To kalon and the experience of art
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Original versionIn: Destrée, P., Heath, M., & Munteanu, D.L. (Eds.). (2020). The Poetics in its Aristotelian Context. 34-50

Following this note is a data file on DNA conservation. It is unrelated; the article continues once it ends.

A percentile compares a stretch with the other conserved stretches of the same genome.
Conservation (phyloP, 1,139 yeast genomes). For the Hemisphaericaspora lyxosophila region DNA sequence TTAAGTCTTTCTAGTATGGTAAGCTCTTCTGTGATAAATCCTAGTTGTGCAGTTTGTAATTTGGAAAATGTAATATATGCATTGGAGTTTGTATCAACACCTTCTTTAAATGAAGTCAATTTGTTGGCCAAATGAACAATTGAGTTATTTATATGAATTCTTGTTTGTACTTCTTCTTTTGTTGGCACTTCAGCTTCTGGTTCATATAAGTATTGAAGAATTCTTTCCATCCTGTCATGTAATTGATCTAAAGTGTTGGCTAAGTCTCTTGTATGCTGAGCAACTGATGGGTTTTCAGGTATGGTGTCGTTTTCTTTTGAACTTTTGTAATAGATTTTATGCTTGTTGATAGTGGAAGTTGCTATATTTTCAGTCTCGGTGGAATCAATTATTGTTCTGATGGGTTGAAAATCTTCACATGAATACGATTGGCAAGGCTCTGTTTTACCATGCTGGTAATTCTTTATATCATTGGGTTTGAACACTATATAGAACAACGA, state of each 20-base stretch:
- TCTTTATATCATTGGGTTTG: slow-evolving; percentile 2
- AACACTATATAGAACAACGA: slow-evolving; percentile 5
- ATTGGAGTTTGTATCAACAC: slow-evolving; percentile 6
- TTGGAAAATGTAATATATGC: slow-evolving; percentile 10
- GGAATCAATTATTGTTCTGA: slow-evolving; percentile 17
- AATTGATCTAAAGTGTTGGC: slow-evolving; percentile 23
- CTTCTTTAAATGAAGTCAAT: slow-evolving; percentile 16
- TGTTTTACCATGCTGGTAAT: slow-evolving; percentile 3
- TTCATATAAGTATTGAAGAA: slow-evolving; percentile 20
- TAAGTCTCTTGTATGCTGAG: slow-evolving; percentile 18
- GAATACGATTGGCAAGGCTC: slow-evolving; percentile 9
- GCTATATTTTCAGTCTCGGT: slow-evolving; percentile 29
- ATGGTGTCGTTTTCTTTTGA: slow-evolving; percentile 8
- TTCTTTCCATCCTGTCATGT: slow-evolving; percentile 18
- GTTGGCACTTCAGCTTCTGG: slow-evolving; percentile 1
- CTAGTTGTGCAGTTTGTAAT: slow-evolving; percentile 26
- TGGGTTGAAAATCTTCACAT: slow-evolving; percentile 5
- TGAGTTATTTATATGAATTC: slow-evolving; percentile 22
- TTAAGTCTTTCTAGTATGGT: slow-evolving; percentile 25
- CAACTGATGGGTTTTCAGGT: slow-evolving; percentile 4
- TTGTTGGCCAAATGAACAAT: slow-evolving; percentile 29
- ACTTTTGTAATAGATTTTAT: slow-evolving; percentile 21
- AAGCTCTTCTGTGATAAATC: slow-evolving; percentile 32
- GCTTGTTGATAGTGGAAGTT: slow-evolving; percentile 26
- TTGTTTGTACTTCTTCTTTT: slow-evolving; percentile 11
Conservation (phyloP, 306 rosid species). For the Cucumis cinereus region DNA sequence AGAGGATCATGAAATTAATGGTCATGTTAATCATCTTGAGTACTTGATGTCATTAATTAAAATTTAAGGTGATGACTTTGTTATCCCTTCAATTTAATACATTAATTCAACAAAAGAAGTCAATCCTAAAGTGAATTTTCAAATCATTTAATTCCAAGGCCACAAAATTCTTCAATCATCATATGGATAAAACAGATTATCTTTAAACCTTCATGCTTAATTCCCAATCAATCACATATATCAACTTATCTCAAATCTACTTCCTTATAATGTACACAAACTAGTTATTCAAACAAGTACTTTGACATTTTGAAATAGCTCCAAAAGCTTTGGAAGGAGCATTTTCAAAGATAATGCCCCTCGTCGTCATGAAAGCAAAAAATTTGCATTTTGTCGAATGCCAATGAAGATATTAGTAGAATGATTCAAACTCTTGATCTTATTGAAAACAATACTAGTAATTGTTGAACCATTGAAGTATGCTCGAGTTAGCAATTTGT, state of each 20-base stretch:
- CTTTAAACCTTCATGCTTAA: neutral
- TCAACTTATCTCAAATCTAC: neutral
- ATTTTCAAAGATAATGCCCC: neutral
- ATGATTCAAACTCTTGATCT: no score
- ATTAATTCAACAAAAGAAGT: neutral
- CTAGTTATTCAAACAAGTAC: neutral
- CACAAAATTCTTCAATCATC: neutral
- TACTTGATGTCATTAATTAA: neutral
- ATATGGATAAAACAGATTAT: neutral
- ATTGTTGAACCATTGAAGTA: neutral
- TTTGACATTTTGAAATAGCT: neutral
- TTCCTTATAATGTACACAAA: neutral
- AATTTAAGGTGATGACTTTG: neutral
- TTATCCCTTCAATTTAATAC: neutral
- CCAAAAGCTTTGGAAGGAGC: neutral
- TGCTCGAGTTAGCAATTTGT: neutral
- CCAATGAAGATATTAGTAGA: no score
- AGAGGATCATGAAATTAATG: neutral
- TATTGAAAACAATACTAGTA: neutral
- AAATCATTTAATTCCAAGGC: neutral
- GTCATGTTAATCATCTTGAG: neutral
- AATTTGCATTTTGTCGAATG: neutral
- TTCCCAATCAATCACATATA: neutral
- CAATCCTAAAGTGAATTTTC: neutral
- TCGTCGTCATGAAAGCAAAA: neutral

In the Republic, Plato seems to advocate the banning of most extant poetry, because of its corrupting effect on the soul. A central claim in the next section will be that thumos as a specific module or capacity of the soul, as this is depicted in the Republic, is supposed to be trained to respond to what is kalon. The very notion of truth seems at times to be considered primarily in terms of impact with regard to the kalon. It is in this sense that “telling the greatest falsehood about the most important things make a fine story. Aristotle takes the artist’s activity and product to be kalon in being ideally suited to create a special form of cognitive experience in the spectator or reader. To very briefly recapitulate the philosophers’ paradigmatic art recipients, Plato’s audience is a mass of people, some of them very young, corrupted on a psychological level below the threshold of rational, even conscious processing.
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